What is vulval intra-epithelial neoplasia (VIN)?
VIN is when particular changes occur in the skin that covers the vulva (the external gential area including the labia or lips).
It is not cancer and often disappears without treatment.
If the changes become more severe then cancer could develop, so VIN is considered a pre-cancerous condition.
VIN is not the same as VAIN which only affects areas of skin within the vaginal passage.
VIN affects women of any age from the 20s onwards and is becoming more common.
VIN is divided into two types:
Usual type VIN
The most common type. Mostly found in younger women aged 35-55. It includes VIN, warty type; VIN, basaloid type and VIN, mixed (warty, basaloid) type.
Differentiated type VIN
Rarer and more often found in women aged 55-85. May occur alongside other skin conditions that can affect the vulva, such as lichen sclerosis.
VIN is also graded depending on how abnormal the cells look in examination:
- Grade 1 - The cells look fairly normal and are generally slow-growing.
- Grade 2 - The cells look more abnormal than grade 1, but not as abnormal as grade 3.
- Grade 3 -The cells look very abnormal. They are likely to grow more quickly.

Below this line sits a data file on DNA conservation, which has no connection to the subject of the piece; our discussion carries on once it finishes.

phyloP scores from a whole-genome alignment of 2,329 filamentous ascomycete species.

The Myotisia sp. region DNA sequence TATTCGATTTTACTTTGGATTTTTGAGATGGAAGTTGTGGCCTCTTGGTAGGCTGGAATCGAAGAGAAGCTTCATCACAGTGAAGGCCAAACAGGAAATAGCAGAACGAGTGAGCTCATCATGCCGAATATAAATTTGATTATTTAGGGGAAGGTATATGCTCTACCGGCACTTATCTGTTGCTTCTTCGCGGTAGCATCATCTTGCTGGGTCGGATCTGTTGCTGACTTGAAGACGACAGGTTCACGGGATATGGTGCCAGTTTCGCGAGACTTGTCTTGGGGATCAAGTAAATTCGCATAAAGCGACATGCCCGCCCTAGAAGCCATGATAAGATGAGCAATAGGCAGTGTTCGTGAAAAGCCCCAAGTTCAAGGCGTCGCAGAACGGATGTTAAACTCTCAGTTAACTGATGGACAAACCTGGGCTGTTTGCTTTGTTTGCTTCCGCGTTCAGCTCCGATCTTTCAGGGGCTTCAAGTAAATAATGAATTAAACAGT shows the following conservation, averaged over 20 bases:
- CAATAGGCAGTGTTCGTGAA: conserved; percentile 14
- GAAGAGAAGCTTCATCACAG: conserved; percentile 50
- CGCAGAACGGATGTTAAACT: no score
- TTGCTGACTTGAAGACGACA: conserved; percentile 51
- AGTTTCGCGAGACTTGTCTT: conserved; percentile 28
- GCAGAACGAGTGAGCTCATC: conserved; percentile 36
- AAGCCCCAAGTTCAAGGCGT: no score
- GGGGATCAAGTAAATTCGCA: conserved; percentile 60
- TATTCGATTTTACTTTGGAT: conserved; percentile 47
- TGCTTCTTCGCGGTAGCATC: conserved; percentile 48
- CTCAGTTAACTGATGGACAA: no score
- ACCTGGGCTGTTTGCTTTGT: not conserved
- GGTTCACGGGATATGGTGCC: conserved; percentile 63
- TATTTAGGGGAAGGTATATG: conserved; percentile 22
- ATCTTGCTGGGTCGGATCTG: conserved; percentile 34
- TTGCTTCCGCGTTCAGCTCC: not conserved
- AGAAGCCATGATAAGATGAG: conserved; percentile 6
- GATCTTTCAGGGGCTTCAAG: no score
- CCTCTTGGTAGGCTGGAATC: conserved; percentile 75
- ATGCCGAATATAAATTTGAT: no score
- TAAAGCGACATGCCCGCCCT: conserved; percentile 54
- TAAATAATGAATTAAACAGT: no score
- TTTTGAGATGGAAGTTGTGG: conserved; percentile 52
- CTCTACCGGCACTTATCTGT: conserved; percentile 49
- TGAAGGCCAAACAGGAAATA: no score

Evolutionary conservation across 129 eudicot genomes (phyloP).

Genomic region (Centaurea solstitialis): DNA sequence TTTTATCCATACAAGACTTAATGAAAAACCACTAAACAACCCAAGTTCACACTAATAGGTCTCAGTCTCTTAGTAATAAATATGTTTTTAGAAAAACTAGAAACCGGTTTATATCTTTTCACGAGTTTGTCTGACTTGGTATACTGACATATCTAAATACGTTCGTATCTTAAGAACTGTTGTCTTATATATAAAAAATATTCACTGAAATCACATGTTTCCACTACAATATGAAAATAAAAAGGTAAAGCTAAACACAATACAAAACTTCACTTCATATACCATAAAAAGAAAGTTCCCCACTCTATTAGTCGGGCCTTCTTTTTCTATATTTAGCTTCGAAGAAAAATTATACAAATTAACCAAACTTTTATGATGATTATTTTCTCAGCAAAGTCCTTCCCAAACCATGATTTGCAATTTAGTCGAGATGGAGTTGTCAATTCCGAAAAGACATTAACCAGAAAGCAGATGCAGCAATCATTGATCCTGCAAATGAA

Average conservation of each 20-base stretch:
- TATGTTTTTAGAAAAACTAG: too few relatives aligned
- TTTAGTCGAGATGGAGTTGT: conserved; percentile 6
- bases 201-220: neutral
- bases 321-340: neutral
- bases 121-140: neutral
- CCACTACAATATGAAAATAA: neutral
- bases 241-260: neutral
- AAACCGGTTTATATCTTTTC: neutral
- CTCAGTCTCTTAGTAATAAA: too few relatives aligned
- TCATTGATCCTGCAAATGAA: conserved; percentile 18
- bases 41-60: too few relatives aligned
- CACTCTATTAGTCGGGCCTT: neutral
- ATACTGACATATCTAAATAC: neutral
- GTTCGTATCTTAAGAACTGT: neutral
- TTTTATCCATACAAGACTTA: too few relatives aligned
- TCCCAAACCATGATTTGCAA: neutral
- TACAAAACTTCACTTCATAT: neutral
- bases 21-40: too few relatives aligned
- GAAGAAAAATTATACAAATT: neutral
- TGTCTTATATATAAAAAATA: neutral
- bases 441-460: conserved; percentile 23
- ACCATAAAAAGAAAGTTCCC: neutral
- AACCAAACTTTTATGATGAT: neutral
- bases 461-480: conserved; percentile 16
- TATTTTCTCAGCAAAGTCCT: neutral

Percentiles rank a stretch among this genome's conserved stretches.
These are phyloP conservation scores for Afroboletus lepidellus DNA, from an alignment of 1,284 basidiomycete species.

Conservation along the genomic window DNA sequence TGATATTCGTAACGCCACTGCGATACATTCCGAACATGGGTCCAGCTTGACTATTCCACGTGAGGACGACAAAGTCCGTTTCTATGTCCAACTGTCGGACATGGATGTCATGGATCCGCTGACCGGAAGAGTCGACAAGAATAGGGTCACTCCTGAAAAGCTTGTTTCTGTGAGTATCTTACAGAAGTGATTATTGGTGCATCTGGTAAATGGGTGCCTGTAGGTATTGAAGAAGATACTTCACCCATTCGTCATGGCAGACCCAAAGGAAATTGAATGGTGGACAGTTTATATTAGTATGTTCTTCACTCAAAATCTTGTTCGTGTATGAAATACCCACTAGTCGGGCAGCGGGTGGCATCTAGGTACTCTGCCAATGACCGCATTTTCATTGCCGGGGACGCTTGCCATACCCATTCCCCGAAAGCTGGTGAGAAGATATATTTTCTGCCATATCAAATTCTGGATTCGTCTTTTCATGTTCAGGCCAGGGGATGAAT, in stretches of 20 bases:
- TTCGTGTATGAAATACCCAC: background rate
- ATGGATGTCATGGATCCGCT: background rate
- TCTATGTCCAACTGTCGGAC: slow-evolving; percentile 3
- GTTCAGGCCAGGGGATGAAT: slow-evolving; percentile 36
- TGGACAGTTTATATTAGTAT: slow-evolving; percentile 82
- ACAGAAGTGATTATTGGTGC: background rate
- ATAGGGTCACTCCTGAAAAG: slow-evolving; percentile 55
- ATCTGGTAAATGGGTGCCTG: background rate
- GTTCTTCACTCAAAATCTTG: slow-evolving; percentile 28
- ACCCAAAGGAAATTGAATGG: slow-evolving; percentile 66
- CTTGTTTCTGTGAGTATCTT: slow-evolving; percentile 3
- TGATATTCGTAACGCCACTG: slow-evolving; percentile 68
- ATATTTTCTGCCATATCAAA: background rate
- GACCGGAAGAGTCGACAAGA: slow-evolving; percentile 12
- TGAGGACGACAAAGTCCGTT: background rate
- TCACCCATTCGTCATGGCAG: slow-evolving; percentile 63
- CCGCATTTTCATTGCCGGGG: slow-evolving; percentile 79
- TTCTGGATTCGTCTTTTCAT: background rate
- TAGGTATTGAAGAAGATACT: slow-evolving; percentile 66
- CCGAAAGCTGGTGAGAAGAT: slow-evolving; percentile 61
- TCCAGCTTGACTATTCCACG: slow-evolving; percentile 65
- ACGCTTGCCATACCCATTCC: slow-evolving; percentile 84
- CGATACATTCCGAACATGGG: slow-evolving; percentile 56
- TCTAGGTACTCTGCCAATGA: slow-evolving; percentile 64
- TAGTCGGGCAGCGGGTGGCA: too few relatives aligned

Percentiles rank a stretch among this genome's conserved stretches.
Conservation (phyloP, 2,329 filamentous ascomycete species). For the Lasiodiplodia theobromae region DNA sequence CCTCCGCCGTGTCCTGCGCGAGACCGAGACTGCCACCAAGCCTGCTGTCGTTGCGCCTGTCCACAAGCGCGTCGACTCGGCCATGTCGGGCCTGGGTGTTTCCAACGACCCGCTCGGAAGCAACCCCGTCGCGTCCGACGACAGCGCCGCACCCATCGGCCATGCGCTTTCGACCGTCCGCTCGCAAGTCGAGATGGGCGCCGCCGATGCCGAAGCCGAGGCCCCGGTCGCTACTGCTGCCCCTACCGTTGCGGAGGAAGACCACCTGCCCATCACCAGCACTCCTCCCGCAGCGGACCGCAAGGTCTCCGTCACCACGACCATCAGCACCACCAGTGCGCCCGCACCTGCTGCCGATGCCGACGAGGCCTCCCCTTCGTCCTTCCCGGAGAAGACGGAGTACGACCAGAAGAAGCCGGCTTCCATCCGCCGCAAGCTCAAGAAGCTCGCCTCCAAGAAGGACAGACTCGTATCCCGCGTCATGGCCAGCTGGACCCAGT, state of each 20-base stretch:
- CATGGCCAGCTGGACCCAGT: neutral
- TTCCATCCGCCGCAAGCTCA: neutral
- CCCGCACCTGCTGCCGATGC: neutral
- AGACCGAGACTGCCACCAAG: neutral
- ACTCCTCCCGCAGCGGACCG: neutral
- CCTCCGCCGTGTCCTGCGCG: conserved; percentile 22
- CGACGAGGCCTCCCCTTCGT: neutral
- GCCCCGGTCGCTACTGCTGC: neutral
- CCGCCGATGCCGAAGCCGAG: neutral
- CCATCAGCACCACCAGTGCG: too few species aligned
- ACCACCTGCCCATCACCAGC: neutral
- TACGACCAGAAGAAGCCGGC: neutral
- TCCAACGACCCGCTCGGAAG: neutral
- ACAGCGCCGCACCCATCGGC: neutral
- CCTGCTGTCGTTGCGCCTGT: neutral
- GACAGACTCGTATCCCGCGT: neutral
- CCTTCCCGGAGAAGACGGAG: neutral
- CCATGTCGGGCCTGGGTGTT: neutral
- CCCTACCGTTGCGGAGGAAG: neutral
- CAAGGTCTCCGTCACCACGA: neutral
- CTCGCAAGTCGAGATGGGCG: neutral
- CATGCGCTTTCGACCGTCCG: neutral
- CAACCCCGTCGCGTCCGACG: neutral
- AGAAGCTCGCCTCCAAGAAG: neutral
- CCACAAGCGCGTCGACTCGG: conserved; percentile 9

Th symptoms of VIN
- itching and soreness in the vulval area
- burning, or a severe tingling sensation, that can become worse when passing urine
- one or more areas of reddened, white or discolored skin in the vulval area
- raised areas of skin that can vary in size
- a warty appearance to the skin
Causes of VIN
VIN is associated with HPV but not all women who have HPV will develop VIN. Differentiated type VIN is not associated with an HPV infection.
When the body's immune system is down the risk of VIN increases. Smoking, some medications, inherited immunity problems and some rare bone marrow and blood disorders can all increase the chances of developing VIN.
Treatment of VIN
Often VIN goes away on it's own but the type and grade will often determine the treatment which can include surgery, diathermy or steroid cream.